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Sunken boats need to be raised

Sunken boats need to be raised

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Sunken boats raise questions for officials

Photo by JASON DUNOVANT

The 40-foot Gibson houseboat began sinking at Virginia Dare Marina on June 18. It was partially submerged for several weeks before fully submerging earlier this month. It is now slowly moving into the cove where it could become an obstacle to other boaters.

On the high seas, they attract divers who want to explore history or observe marine life who have made a sunken ship their home. But in Smith Mountain Lake the dozen or more boats that have sunk have created a public safety hazard for boaters.

Neil Harrington, SML Water Safety Council member and member of the SML Marine Volunteer Fire Department, said at least six of the dozen or so boats counted so far are navigational hazards for other boats traveling on the lake, including the one at Virginia Dare Marina.

A 40-foot Gibson houseboat began sinking at Virginia Dare Marina on June 18. It was partially submerged for several weeks before fully submerging earlier this month. It is now slowly moving into the cove where it could become an obstacle to other boaters.

The Department of Wildlife Resources says there isn’t much they can do, and the marina owner said he is unsure what to do at this point.

The Department of Environmental Quality also responds to sunken boats at the lake. The organization spent more than $10,000 working to contain the gas and oil spilled from the sunken boat at Virginia Dare Marina by placing a boom and oil absorbent pads in the water.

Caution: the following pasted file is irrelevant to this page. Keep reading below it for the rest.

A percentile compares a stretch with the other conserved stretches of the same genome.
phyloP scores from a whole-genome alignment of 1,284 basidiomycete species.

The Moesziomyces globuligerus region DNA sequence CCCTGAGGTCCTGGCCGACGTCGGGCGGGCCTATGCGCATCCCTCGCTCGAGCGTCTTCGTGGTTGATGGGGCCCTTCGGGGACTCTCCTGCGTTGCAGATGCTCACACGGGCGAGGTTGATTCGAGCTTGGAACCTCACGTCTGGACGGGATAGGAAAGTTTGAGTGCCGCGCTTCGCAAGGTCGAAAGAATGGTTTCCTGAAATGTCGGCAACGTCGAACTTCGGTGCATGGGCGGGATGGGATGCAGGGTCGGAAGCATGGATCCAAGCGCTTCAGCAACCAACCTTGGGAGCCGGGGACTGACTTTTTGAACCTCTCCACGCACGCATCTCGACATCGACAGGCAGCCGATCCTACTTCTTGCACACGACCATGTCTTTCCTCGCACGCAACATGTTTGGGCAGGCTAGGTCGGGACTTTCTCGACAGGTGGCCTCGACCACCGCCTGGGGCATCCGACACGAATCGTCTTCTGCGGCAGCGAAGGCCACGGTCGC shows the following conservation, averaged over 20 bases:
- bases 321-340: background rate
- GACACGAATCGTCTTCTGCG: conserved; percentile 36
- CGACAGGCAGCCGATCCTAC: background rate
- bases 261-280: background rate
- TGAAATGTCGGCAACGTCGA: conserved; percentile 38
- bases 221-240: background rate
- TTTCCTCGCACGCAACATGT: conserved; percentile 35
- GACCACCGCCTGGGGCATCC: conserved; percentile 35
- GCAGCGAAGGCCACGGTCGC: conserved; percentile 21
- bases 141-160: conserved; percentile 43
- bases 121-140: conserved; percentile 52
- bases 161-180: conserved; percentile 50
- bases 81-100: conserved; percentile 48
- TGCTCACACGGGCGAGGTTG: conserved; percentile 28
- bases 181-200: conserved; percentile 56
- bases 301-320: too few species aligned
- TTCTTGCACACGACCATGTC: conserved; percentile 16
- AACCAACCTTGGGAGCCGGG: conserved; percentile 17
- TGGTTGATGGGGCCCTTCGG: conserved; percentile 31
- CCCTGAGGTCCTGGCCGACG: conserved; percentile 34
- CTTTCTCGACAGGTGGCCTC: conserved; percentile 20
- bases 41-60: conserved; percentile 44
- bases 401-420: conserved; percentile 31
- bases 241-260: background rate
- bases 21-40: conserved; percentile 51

Gas and oil that would otherwise pollute the lake and threaten its wildlife.

Alan Linkenhoker with DEQ’s Blue Ridge Regional office, said DEQ is seeking legal means to try and recover the cost from the boat’s owner. He said in extreme cases when excessive amounts of gas and oil are leaking there is a fund that can be used to cover the cost of raising the boat, but if leakage is minimal or low enough that it’s not be deemed a substantial threat then they don’t raise the boat.

It seems there would be some legal avenue to require boat owners to remove their waste from the lake even if it is in the form of a sunken boat. Even if leakage is minimal, how many boats would it take to add up to a substantial amount of pollution? Over what time period does it take for chemicals to leak from a vessel? Does insurance not cover the cost of raising a boat that is sinking?

DWR Sgt. Tim Dooley said he suggests counties create ordinances forcing the owners of sunken boats to remove them, but then whose responsibility would it be to enforce that? Smith Mountain Lake is bordered by Bedford, Franklin and Pittsylvania counties. If a boat sinks at Virginia Dare marina but manages to float its way to another area whose responsibility does it become?

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